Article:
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February 24

St Adela of Blois - February 24

Saint Adela of Blois 

Countess, Mother, Nun

(Around 1067 – 1137)

“Take up the weapons of the glorious army for the salvation of many thousands.”

Saint Adela of Blois

Saint’s Life Story

Her Early Life  

Adela was born around 1067 in Normandy, France. She was the youngest daughter of William the Conqueror, Duke of Normandy and later the King of England, and his wife Mathilde of Flanders. Adela was very well educated, spoke several languages, and was deeply religious. 

Married at 15

Around the year 1080, Adela married Stephen III, Count of Blois, who was one of the richest men in Europe. Together, they had 11 children although some of them may have been Stephen’s children from a previous marriage because he was 20 years older than Adela.

Endowed Abbeys and Churches

Adela supported scholars and poets at her court, and this significantly contributed to the spiritual and cultural life of her time. She continue this support all of her life. She also generously endowed abbeys and churches with money so they could expand and preserve the culture and arts of the time. Adela also corresponded on ecclesiastical matters with the Bishop of Le Mans.

Her Husband off to the First Crusade

In 1095, Stephen became one of the leaders of the First Crusade, whose purpose was to reclaim the Holy Land for the Christians. During the four years that he was away, Adela controlled hundreds of his estates in France. In her governance, she was so effective that she became known as “the heroine of the First Crusade.” Stephen returned home for a time, during which Adela conceived their youngest son.  But then Stephen went back to the Holy Land where he was killed after the Battle of Ramala in 1102. 

Adela also worked with Bishop Ivo of Chartres at various points. She exchanged letters throughout her regency to discuss matters such as the control of misbehaving nuns and larger issues such as disputes about sworn oaths. 


After her husband’s death and in the early year of her son Thibaud’s reign, Adela then became regent. In 1109, her eldest son, Thibaud, was old enough to rule his father’s estates on his own.  However, Adela continued to exert influence over the estates by her good advice. Adela had chosen him rather than his elder brother William as heir, as she did not think William fit to rule. Even when Thibaud came of age, Adela continued to issue charters and to act as co-regent of many parts of their lands. She did not secure a marriage alliance for him. Thibaud did not get married till after she retired in 1120, allowing her to keep her power and influence.

Adela was an accomplished and influential woman. She wrote many letters which can still be read today. Her personal chamber was adorned with scenes from the bible, mythology, her father’s conquest of England and images of the academic subjects of the time, displaying her love of learning. She contributed greatly to the economic and cultural well-being of her lands and was generous in endowing monasteries and churches.

Her Children

Adela was a devout sympathizer with the Benedictines. She had her children educated by high-ranking tutors. One child, Hugh, was dedicated to God as an oblate at Cluny Abbey.  He went on to be appointed Abbot of Glastonbury and Bishop of Winchester. In that capacity, he was responsible for a huge building program of churches and chapels. Hugh also sponsored many books, including the Winchester Bible. Another son, Stephen, was a favourite at the court of Henry I and  seized the English throne from the rightful heiress, the Empress Matilda, which led to the long civil war.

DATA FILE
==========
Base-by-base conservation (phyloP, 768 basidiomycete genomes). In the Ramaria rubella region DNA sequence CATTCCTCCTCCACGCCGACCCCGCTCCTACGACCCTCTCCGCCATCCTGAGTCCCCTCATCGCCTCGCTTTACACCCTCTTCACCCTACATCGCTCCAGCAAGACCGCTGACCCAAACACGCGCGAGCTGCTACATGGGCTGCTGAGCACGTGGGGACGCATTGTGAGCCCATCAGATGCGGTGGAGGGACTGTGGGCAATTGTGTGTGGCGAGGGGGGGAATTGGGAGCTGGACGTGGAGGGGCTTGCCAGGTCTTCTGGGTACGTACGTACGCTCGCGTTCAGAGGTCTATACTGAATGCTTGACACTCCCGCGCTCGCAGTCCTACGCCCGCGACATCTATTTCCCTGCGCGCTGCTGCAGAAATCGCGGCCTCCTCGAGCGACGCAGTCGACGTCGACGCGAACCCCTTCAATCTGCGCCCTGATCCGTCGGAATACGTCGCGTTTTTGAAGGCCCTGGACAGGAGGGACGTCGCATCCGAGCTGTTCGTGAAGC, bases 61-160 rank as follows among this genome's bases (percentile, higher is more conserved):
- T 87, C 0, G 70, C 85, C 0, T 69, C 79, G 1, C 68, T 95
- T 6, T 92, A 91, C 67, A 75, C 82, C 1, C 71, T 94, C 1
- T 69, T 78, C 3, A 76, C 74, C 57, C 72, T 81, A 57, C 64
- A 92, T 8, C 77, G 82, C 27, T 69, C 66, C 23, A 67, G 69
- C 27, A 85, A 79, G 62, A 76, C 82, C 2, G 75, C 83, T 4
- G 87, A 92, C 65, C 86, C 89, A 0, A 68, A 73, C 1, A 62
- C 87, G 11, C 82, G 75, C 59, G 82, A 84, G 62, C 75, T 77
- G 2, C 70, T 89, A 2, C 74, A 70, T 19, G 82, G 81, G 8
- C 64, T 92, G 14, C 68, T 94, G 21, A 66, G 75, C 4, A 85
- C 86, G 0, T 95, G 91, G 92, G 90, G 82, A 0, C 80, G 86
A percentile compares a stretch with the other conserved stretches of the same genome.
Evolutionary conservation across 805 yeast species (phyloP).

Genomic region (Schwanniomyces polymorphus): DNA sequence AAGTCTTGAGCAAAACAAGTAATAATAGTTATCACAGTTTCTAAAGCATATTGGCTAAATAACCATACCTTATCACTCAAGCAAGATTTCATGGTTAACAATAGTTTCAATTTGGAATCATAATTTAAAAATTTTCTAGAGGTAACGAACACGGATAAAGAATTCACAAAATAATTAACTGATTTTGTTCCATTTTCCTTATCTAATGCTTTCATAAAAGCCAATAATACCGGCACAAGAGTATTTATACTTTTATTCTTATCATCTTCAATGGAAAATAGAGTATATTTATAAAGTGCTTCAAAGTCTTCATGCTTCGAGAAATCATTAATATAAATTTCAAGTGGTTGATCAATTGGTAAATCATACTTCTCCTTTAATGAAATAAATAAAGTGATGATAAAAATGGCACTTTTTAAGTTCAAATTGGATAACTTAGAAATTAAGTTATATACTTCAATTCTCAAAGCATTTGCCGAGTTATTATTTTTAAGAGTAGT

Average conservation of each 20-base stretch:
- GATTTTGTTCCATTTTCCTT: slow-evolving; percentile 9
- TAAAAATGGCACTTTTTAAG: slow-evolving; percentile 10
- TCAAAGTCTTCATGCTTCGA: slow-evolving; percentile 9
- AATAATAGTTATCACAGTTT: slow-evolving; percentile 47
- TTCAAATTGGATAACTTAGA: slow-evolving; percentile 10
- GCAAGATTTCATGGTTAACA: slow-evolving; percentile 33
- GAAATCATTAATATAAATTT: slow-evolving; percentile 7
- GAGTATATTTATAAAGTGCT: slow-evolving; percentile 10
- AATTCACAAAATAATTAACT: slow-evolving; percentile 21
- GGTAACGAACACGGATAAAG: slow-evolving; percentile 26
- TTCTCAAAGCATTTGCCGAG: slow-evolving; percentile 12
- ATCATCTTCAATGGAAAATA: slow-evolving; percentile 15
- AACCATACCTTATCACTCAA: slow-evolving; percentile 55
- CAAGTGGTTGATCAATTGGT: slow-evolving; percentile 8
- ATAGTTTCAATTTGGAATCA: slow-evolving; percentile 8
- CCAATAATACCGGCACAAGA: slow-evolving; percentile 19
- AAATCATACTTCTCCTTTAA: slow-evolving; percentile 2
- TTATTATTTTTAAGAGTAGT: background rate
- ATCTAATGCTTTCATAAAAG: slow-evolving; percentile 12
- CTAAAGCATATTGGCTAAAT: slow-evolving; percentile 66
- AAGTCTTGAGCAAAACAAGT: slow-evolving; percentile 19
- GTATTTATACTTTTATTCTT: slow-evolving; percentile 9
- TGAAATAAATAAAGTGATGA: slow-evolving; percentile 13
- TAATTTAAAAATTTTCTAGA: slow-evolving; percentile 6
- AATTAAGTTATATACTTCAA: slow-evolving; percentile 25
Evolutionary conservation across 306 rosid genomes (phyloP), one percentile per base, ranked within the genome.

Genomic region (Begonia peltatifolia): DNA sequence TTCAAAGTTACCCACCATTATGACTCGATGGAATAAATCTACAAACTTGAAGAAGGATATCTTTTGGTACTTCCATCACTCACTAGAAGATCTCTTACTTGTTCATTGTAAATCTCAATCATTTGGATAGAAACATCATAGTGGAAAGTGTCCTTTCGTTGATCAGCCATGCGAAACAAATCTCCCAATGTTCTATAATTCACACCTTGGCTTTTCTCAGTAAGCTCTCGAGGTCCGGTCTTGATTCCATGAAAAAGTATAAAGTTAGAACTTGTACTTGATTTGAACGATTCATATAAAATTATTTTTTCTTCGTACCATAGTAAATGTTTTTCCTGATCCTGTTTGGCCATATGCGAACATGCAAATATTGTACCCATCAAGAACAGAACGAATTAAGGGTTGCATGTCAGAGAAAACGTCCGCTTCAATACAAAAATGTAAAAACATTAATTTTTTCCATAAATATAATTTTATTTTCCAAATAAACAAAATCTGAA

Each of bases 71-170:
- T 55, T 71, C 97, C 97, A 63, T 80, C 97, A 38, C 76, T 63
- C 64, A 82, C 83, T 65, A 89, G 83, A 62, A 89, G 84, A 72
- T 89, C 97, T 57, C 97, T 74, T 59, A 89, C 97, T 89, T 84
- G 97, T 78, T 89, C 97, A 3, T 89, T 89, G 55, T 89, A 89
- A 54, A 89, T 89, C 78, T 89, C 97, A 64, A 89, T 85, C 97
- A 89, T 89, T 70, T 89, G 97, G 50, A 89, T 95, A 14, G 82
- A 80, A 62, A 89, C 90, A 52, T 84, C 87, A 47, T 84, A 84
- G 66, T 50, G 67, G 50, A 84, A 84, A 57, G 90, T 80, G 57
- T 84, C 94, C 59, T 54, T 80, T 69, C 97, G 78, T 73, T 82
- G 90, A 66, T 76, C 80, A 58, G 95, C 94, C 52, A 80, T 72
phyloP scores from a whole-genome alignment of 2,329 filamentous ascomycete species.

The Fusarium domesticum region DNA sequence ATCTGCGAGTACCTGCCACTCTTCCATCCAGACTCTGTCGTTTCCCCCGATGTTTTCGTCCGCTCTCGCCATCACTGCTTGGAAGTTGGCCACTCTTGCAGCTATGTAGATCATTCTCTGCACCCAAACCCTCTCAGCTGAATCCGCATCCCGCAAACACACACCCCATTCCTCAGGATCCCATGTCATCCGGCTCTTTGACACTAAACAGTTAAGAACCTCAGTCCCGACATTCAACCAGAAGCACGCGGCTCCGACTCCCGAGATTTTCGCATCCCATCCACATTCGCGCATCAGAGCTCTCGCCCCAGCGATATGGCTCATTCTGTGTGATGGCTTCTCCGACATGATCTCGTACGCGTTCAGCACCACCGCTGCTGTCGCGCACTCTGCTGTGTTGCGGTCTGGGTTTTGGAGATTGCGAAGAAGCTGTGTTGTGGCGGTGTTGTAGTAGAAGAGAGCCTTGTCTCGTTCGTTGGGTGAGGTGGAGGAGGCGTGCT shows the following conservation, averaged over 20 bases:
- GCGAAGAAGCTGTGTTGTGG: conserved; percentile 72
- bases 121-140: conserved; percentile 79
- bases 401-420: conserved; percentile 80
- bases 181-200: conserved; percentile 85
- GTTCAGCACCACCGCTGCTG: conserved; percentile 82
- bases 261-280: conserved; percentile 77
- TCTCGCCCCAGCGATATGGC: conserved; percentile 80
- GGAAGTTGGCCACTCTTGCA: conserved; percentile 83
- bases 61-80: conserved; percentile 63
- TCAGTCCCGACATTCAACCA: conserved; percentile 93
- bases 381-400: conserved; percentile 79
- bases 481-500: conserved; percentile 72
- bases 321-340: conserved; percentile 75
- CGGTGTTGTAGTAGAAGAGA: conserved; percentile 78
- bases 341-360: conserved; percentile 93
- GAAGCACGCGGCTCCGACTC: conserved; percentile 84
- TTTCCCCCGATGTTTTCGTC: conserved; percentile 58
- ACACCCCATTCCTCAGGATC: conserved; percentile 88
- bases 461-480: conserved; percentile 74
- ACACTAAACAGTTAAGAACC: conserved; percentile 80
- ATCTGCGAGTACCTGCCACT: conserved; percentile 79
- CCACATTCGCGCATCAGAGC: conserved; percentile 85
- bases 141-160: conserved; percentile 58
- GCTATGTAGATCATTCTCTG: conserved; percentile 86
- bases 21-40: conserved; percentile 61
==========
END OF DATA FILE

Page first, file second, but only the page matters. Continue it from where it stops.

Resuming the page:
Became a Nun

In 1122, when her children were grown, Adela became a nun in Marcigny Convent in Eastern France, near the great Benedictine Abbey of Cluny, This convent followed the rule of life given by St. Benedict. Adela lived the life of a nun, devoting herself to prayer. However she remained in contact with her family and the ecclesiastical rulers of the lands she had once governed, maintaining her influence. While in the convent, she was overjoyed that her youngest son Henry was made a bishop in 1129. 

Her Death

Adela lived in the convent in prayer and humility until her death on March 8, 1137.

Born :                  Around 1067 in Normandy, France

Died:                   March 8, 1137 in Marcigny, France

Beatified:           Not Known

Canonized:        Not Known

Feast Day:          February 24

Patron Saint:     None



Saint Adela of Blois is an excellent example of how people with money and power can use these to advance the Kingdom of God. We may not have as much money and power as she did, but what we have we can use to help others learn about and follow Jesus.

What do you have or can you do today that can help others to see Jesus? Whle we may not all have the riches of Saint Adela of Blois, we all have precious time that we can give to others in need.


Saint Adela of Blois, you used your wealth and power to advance the Kingdom of God.  Help us to embrace humility and generosity in our own lives.  Grant us the strength to live lives of holiness and integrity. Pray for us, that we may grow in our love for God and others, that we may be instruments of God’s grace and mercy in the world, and that we may one day join you in the eternal joy of Heaven.

Saint Adela of Blois, pray for us. Amen.

Saint Links 

Catholic Online – Adela

CatholicSaints.Info – Saint Adela of Blois

Galway Cathedral – Saint of the Month: St Adela of Blois Feast Day- February 24

Living Faith – Saint Adela

Patron Saint Stories – Saint Adela

Saints, Feast, Family – Saint Adela’s Story

Wikipedia – Adela of Normandy

Video Link

St. Adela of Blois: Heroin of the First Crusades – YouTube (Awaken The Saint)